Investigating diabetes and its role in chronic heart failure.
Around 465 million people in the world suffer from diabetes – it is a growing health problem. The Otago Medical Research Foundation is playing its part in looking at ways to combat this global health crisis, through financial support to the University of Otago.
Associate Professor Rajesh Katare from the University's Department of Physiology has had an OMRF grant, with support from the Zonta Club of Metropolitan Dunedin, to investigate diabetes and its role in chronic heart failure. His research has the potential to help prevent or delay heart disease, and ultimately save lives.
The research had three components:
- Identify the mechanisms through which diabetes can damage the heart
- Search for easily detectable biomarkers that circulate in the blood so that diabetes-induced damage to the heart can be detected early, before there are clinical signs. One of Associate Professor Katare's projects is working with paediatricians and children with type one diabetes to see if heart disease risk can be detected very early
- Develop personalised therapies based on commercially available biomarker tests that help primary health providers work with patients to prevent heart problems. Such therapies can make changes to suit lifestyle, or pre-clinical manipulations can be introduced that will delay or prevent heart disease. Currently cardiac stem cells treatment is being investigated as a promising treatment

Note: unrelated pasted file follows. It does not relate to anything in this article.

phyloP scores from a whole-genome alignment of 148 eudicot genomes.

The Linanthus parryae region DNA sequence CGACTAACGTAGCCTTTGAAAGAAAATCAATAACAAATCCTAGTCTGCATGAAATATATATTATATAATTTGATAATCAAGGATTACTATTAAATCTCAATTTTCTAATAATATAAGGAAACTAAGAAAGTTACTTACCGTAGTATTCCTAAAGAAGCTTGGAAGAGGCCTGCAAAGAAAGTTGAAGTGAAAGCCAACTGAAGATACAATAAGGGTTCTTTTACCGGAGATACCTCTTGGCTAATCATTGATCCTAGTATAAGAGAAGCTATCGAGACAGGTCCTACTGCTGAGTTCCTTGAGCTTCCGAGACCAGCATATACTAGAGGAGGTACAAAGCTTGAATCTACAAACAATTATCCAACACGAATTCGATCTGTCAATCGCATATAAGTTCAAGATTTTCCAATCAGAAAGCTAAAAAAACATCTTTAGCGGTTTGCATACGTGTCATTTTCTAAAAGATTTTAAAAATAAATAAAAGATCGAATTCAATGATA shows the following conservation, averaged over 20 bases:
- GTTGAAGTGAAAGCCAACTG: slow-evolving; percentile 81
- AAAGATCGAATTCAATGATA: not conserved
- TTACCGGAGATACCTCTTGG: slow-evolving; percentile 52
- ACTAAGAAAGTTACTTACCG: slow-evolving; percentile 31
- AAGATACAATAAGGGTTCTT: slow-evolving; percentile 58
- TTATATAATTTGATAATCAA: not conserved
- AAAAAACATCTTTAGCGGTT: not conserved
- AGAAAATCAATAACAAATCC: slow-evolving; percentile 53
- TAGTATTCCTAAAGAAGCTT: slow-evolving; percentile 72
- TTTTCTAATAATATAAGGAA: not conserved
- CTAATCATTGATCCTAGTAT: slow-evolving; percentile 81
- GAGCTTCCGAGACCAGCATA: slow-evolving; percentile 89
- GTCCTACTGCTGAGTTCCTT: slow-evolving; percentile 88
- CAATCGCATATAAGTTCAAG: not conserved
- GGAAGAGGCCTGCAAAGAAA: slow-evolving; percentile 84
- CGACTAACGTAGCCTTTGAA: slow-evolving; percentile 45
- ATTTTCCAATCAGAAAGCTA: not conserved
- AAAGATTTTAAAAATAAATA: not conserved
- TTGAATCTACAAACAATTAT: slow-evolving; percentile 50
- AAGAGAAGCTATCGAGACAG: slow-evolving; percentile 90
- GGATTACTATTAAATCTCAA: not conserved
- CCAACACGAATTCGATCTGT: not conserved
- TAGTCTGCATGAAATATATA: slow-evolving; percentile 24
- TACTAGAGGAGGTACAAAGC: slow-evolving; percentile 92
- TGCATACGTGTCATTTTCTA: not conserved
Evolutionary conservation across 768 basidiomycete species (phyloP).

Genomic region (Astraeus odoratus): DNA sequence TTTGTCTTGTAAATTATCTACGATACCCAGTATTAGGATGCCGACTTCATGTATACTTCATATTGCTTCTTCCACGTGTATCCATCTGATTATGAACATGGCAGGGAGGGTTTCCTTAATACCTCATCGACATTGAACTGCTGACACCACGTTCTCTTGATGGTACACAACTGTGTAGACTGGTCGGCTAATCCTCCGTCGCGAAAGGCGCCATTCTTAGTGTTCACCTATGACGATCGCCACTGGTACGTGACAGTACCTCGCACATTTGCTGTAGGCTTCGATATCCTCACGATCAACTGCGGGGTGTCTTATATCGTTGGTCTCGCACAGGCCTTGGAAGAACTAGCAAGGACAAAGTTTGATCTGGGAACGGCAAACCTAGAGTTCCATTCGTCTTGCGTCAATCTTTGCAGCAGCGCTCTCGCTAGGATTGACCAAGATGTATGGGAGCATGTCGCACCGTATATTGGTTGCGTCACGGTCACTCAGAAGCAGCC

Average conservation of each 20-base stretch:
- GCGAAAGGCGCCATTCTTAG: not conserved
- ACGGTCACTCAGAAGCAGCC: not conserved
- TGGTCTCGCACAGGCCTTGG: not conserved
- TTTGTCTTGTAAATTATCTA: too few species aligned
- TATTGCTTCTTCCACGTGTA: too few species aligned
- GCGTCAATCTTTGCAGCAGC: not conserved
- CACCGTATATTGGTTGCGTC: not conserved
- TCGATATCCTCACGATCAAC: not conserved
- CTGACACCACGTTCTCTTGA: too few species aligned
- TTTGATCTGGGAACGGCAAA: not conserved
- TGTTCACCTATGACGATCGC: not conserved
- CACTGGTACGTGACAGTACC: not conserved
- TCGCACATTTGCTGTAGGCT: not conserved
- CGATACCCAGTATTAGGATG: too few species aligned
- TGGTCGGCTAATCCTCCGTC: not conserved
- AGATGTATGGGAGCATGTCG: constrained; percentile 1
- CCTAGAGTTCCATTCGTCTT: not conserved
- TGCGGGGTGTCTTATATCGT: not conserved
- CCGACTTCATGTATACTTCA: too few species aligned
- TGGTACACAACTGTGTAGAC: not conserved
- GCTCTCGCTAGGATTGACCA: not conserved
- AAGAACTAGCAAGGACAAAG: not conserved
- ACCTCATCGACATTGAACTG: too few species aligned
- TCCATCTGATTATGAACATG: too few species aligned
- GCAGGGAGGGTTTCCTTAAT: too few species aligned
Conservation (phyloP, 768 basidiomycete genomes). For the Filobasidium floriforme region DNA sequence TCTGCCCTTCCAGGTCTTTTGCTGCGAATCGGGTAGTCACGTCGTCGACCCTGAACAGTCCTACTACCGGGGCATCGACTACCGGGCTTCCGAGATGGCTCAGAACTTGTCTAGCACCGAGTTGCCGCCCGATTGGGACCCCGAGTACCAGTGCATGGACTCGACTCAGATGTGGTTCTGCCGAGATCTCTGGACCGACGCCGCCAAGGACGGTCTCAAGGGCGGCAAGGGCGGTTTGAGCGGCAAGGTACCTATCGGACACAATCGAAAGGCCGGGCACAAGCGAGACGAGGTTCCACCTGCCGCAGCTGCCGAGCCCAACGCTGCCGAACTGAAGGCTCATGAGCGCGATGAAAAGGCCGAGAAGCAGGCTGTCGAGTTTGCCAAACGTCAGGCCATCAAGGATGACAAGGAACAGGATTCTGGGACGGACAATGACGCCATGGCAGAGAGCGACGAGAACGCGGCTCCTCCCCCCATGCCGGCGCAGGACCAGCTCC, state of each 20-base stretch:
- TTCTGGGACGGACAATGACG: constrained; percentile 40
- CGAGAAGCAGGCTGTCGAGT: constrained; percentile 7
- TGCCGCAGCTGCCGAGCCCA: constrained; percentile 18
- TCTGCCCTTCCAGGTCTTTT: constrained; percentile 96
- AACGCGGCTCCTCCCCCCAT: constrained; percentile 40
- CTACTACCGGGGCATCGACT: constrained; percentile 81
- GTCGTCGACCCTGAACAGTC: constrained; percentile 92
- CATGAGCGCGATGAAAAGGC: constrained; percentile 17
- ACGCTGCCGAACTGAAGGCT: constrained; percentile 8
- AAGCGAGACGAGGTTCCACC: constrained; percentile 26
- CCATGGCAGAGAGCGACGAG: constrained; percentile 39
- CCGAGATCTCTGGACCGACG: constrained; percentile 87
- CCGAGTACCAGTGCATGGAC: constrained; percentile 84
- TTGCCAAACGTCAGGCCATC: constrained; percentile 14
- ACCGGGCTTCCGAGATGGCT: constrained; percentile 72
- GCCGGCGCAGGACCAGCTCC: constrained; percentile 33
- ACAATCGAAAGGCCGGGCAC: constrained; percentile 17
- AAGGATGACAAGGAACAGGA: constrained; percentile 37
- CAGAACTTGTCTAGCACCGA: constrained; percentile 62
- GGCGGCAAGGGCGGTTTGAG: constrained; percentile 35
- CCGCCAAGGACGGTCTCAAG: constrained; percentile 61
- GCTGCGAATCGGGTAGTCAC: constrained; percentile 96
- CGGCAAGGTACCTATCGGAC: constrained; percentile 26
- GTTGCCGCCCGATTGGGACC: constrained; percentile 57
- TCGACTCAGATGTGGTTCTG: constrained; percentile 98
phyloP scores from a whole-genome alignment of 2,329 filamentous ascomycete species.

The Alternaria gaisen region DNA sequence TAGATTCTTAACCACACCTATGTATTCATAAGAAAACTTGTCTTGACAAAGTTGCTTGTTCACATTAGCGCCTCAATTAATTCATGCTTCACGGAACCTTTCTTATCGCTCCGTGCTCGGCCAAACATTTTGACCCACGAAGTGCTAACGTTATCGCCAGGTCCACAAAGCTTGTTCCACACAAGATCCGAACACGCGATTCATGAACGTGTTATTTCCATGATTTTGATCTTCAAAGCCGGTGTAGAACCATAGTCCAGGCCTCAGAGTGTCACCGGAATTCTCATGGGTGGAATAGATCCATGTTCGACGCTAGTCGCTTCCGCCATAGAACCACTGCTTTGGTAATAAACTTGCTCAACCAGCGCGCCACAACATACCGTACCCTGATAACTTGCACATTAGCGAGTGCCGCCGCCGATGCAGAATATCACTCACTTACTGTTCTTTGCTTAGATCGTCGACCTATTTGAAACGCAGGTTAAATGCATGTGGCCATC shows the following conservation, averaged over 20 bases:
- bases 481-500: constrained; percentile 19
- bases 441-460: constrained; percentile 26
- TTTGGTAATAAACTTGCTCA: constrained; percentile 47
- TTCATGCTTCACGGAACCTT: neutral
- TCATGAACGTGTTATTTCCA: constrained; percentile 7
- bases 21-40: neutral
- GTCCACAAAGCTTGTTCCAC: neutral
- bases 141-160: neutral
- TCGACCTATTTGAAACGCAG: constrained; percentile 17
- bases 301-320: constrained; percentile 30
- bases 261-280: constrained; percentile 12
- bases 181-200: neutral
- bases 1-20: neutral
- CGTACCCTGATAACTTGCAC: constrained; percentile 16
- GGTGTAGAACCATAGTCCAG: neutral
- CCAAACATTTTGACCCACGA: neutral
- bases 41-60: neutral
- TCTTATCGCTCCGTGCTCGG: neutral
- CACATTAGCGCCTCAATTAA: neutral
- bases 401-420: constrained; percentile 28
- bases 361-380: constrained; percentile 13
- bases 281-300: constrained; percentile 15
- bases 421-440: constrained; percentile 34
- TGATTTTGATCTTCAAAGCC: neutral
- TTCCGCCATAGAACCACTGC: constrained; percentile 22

"We're lucky to have good long-term data – some of our samples collected from 11 years ago presents very good opportunities to look at any changes in heart health and corresponding changes in biomarkers in the blood," he said.
"The good thing about Dunedin research is that it is very collaborative, which is the envy of some of our overseas colleagues; we conduct our investigations alongside clinicians and people in the community with diabetes."
"We are now publishing papers on our research in prestigious journals because of the Foundation's funding, which then means we can develop bigger projects at a higher level; we're now fortunate to attract funding from a variety of sources."